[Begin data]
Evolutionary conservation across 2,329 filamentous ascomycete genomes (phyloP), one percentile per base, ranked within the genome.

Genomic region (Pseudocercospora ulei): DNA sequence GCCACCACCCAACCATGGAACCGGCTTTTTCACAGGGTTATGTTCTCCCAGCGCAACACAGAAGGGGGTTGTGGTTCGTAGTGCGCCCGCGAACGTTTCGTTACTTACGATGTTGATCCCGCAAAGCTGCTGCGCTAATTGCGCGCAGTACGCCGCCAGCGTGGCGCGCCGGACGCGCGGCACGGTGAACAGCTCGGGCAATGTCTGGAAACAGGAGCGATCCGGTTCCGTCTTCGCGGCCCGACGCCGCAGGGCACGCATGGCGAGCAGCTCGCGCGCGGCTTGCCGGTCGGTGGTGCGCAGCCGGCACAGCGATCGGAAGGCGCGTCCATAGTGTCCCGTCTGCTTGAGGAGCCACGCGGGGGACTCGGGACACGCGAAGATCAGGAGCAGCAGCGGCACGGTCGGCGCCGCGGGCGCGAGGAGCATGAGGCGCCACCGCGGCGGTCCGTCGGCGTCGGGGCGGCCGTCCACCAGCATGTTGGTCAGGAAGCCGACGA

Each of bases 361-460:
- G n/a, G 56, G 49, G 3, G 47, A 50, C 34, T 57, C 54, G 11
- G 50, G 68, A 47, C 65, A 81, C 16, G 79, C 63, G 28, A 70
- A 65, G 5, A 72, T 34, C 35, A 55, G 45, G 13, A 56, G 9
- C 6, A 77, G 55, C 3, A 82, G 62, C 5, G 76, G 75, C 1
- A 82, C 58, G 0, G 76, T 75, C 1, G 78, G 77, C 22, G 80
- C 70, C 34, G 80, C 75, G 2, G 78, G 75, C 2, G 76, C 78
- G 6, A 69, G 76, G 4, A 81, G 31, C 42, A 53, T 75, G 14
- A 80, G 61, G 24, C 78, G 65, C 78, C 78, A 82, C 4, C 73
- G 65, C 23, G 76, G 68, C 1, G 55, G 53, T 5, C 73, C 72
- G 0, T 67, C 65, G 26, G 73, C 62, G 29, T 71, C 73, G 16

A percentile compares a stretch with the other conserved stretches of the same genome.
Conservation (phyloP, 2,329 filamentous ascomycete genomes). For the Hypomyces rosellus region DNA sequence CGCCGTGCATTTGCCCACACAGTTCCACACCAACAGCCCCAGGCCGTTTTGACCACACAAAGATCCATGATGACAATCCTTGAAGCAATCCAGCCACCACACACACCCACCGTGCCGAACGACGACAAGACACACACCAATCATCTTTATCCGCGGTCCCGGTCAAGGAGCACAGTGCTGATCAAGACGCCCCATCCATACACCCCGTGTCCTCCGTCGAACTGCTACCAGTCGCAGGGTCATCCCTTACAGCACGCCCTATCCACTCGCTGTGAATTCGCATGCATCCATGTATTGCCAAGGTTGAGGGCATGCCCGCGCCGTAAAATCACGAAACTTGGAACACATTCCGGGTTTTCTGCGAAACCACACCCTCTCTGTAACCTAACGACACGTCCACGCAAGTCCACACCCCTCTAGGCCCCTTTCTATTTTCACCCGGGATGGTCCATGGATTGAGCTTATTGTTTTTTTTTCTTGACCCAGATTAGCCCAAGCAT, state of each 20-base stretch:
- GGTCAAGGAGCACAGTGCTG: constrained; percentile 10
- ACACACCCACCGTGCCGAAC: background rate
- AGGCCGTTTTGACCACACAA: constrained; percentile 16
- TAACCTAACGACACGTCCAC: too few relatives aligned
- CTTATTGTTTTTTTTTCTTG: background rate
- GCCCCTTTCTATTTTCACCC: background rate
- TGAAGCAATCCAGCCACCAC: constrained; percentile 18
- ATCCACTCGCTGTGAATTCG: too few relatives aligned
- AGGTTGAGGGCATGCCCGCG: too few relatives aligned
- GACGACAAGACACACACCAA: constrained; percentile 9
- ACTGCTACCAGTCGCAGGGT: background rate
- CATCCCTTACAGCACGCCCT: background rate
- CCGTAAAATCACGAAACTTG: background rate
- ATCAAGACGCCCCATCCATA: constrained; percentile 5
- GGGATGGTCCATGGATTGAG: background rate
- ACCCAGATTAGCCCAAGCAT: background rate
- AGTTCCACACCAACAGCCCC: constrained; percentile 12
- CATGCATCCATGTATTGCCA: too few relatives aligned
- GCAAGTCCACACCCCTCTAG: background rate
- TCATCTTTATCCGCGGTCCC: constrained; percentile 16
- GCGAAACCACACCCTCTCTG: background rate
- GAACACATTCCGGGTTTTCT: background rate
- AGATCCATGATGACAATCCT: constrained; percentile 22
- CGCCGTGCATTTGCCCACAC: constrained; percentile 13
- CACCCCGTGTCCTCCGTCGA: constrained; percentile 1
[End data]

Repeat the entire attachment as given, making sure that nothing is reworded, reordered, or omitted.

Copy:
Evolutionary conservation across 2,329 filamentous ascomycete genomes (phyloP), one percentile per base, ranked within the genome.

Genomic region (Pseudocercospora ulei): DNA sequence GCCACCACCCAACCATGGAACCGGCTTTTTCACAGGGTTATGTTCTCCCAGCGCAACACAGAAGGGGGTTGTGGTTCGTAGTGCGCCCGCGAACGTTTCGTTACTTACGATGTTGATCCCGCAAAGCTGCTGCGCTAATTGCGCGCAGTACGCCGCCAGCGTGGCGCGCCGGACGCGCGGCACGGTGAACAGCTCGGGCAATGTCTGGAAACAGGAGCGATCCGGTTCCGTCTTCGCGGCCCGACGCCGCAGGGCACGCATGGCGAGCAGCTCGCGCGCGGCTTGCCGGTCGGTGGTGCGCAGCCGGCACAGCGATCGGAAGGCGCGTCCATAGTGTCCCGTCTGCTTGAGGAGCCACGCGGGGGACTCGGGACACGCGAAGATCAGGAGCAGCAGCGGCACGGTCGGCGCCGCGGGCGCGAGGAGCATGAGGCGCCACCGCGGCGGTCCGTCGGCGTCGGGGCGGCCGTCCACCAGCATGTTGGTCAGGAAGCCGACGA

Each of bases 361-460:
- G n/a, G 56, G 49, G 3, G 47, A 50, C 34, T 57, C 54, G 11
- G 50, G 68, A 47, C 65, A 81, C 16, G 79, C 63, G 28, A 70
- A 65, G 5, A 72, T 34, C 35, A 55, G 45, G 13, A 56, G 9
- C 6, A 77, G 55, C 3, A 82, G 62, C 5, G 76, G 75, C 1
- A 82, C 58, G 0, G 76, T 75, C 1, G 78, G 77, C 22, G 80
- C 70, C 34, G 80, C 75, G 2, G 78, G 75, C 2, G 76, C 78
- G 6, A 69, G 76, G 4, A 81, G 31, C 42, A 53, T 75, G 14
- A 80, G 61, G 24, C 78, G 65, C 78, C 78, A 82, C 4, C 73
- G 65, C 23, G 76, G 68, C 1, G 55, G 53, T 5, C 73, C 72
- G 0, T 67, C 65, G 26, G 73, C 62, G 29, T 71, C 73, G 16

A percentile compares a stretch with the other conserved stretches of the same genome.
Conservation (phyloP, 2,329 filamentous ascomycete genomes). For the Hypomyces rosellus region DNA sequence CGCCGTGCATTTGCCCACACAGTTCCACACCAACAGCCCCAGGCCGTTTTGACCACACAAAGATCCATGATGACAATCCTTGAAGCAATCCAGCCACCACACACACCCACCGTGCCGAACGACGACAAGACACACACCAATCATCTTTATCCGCGGTCCCGGTCAAGGAGCACAGTGCTGATCAAGACGCCCCATCCATACACCCCGTGTCCTCCGTCGAACTGCTACCAGTCGCAGGGTCATCCCTTACAGCACGCCCTATCCACTCGCTGTGAATTCGCATGCATCCATGTATTGCCAAGGTTGAGGGCATGCCCGCGCCGTAAAATCACGAAACTTGGAACACATTCCGGGTTTTCTGCGAAACCACACCCTCTCTGTAACCTAACGACACGTCCACGCAAGTCCACACCCCTCTAGGCCCCTTTCTATTTTCACCCGGGATGGTCCATGGATTGAGCTTATTGTTTTTTTTTCTTGACCCAGATTAGCCCAAGCAT, state of each 20-base stretch:
- GGTCAAGGAGCACAGTGCTG: constrained; percentile 10
- ACACACCCACCGTGCCGAAC: background rate
- AGGCCGTTTTGACCACACAA: constrained; percentile 16
- TAACCTAACGACACGTCCAC: too few relatives aligned
- CTTATTGTTTTTTTTTCTTG: background rate
- GCCCCTTTCTATTTTCACCC: background rate
- TGAAGCAATCCAGCCACCAC: constrained; percentile 18
- ATCCACTCGCTGTGAATTCG: too few relatives aligned
- AGGTTGAGGGCATGCCCGCG: too few relatives aligned
- GACGACAAGACACACACCAA: constrained; percentile 9
- ACTGCTACCAGTCGCAGGGT: background rate
- CATCCCTTACAGCACGCCCT: background rate
- CCGTAAAATCACGAAACTTG: background rate
- ATCAAGACGCCCCATCCATA: constrained; percentile 5
- GGGATGGTCCATGGATTGAG: background rate
- ACCCAGATTAGCCCAAGCAT: background rate
- AGTTCCACACCAACAGCCCC: constrained; percentile 12
- CATGCATCCATGTATTGCCA: too few relatives aligned
- GCAAGTCCACACCCCTCTAG: background rate
- TCATCTTTATCCGCGGTCCC: constrained; percentile 16
- GCGAAACCACACCCTCTCTG: background rate
- GAACACATTCCGGGTTTTCT: background rate
- AGATCCATGATGACAATCCT: constrained; percentile 22
- CGCCGTGCATTTGCCCACAC: constrained; percentile 13
- CACCCCGTGTCCTCCGTCGA: constrained; percentile 1